Deposition patterns of ragweed pollen in the human respiratory tract

T. B. Martonen, Mary Kay O'Rourke

Research output: Contribution to journalArticle

2 Citations (Scopus)

Abstract

Inhaled particle deposition sites must be identified to effectively treat human airway diseases. We have determined distribution patterns of a selected aeroallergen, ragweed pollen, among human extrathoracic (ET i e., oro-nasopharyngeal) regions and the lung. A predictive model validated by inhalation exposure data from human subjects was utilized. Deposition locations were .primarily functions of 1. ragweed particle parameters (size: 14-20 µm, shape: spherical, and density: 1.14 g cm-3) and 2. mode of breathing. In the general population, two styles of inhalation are prevalent: normal augmentors (NAs), and mouth breathers (MBs), their clinical definitions are based on intra-ET airflow divisions. For a NA-mode breathing, sedentary (10 L m-1) adult, 88% of inhaled ragweed pollen was removed by the ET compartment and 7% collected within the lung. For a MB. the respective deposition efficiencies were 68% and 25%. To apply the model, we used a daily springtime ragweed pollen concentration of 300 grains m-3 and an exposure time of 0.5 hour to calculate actual doses for the respiratory system. Under the stipulated conditions, a MB would inhale 45 pollen grains per day and 8 would be deposited in the lung; the value is 3 grains for a NA. Frequently, individuals with impaired respiratory functions are MBs in whom such pollen deposits are likely contributors to ainway disease.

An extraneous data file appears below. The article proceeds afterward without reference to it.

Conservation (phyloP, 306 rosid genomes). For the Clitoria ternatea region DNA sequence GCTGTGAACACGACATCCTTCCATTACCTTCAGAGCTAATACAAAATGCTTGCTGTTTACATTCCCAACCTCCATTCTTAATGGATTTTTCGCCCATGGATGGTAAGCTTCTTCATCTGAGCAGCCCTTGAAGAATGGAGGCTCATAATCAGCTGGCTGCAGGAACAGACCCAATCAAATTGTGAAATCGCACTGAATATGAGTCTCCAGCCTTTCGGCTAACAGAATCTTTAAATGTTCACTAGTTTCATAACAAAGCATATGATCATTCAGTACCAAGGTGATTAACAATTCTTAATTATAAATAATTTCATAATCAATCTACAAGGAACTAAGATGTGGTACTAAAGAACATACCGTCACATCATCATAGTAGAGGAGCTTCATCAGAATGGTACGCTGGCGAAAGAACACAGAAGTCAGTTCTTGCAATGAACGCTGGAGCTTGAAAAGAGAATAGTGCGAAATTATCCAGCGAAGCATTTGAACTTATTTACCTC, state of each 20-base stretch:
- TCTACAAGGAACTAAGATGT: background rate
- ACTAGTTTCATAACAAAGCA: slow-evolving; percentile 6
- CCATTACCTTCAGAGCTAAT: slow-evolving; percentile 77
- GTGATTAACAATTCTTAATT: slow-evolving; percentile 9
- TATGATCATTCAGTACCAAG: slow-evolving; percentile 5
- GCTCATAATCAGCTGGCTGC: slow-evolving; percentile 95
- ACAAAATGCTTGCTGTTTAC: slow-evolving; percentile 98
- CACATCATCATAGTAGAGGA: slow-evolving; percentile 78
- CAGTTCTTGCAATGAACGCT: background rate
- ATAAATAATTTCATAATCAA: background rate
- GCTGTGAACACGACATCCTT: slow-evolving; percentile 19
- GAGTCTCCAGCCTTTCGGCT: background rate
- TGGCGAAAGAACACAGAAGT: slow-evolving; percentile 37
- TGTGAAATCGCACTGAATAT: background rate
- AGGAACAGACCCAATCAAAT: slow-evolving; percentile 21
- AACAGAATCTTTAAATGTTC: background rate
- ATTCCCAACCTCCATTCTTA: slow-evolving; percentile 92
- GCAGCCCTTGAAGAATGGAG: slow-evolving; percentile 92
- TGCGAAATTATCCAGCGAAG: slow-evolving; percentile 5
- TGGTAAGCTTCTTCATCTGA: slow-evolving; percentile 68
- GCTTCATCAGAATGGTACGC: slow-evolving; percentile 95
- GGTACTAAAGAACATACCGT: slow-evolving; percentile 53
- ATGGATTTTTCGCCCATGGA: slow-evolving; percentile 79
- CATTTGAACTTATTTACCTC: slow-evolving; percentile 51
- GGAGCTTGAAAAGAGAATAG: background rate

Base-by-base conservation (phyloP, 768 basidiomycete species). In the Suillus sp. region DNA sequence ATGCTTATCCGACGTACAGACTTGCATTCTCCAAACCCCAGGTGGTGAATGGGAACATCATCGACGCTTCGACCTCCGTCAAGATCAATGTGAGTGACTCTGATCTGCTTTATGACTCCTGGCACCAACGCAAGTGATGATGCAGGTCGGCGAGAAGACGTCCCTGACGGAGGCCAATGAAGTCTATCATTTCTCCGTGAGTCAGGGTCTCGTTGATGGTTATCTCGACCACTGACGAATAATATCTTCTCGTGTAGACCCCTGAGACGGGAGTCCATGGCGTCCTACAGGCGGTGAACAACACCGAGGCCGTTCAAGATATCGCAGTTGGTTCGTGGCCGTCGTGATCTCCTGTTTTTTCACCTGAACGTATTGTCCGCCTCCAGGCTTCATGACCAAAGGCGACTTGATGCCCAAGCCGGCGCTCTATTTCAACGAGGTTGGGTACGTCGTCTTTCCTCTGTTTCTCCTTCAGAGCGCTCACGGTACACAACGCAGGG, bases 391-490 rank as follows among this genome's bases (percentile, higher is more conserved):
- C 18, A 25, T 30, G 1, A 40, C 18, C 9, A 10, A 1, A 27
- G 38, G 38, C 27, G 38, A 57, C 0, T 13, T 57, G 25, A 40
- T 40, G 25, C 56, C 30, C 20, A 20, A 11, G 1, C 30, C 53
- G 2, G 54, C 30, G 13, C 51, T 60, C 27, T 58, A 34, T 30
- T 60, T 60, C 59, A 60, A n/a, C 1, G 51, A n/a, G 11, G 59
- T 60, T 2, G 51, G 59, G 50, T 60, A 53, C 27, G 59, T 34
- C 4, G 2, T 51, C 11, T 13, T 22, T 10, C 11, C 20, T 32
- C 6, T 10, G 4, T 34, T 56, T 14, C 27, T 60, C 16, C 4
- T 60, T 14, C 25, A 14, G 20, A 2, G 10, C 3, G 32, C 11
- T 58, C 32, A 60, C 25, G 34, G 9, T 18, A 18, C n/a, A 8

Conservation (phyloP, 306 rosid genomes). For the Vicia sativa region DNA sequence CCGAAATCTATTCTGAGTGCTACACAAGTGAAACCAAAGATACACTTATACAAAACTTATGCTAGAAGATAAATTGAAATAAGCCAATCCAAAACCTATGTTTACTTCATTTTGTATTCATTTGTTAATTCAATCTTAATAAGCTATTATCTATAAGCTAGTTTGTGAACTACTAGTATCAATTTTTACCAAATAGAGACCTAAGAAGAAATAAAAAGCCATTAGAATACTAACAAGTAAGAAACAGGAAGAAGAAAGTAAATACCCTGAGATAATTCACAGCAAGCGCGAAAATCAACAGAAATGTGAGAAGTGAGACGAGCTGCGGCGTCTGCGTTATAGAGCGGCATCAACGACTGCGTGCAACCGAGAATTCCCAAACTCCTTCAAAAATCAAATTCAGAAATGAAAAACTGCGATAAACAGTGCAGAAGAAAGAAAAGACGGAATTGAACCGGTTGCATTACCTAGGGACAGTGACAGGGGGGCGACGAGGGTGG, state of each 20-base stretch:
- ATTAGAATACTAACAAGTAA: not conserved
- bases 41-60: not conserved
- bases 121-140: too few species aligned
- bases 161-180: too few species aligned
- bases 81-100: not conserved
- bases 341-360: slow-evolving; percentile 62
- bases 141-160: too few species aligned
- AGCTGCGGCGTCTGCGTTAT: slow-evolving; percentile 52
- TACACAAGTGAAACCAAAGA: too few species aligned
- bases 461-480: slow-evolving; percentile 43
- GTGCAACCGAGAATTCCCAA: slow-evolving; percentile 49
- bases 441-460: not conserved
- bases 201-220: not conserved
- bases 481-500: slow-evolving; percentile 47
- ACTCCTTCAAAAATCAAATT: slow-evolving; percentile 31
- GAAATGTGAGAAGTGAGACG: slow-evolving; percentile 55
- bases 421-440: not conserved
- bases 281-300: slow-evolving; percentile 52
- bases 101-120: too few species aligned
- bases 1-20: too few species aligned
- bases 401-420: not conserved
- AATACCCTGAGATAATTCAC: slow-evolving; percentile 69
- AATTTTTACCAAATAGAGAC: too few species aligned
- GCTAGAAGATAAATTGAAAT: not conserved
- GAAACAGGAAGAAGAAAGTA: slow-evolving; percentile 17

Original languageEnglish (US)
Article numberA018
Pages (from-to)82-86
Number of pages5
JournalGrana
Volume30
Issue number1
DOIs
StatePublished - 1991

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respiratory system
pollen
mouth
breathing
lungs
inhalation exposure
lung function
air flow
human diseases
airflow
exposure duration
respiratory tract
dosage
exposure
particle

ASJC Scopus subject areas

  • Ecology, Evolution, Behavior and Systematics
  • Plant Science

Cite this

Deposition patterns of ragweed pollen in the human respiratory tract. / Martonen, T. B.; O'Rourke, Mary Kay.

In: Grana, Vol. 30, No. 1, A018, 1991, p. 82-86.

Research output: Contribution to journalArticle

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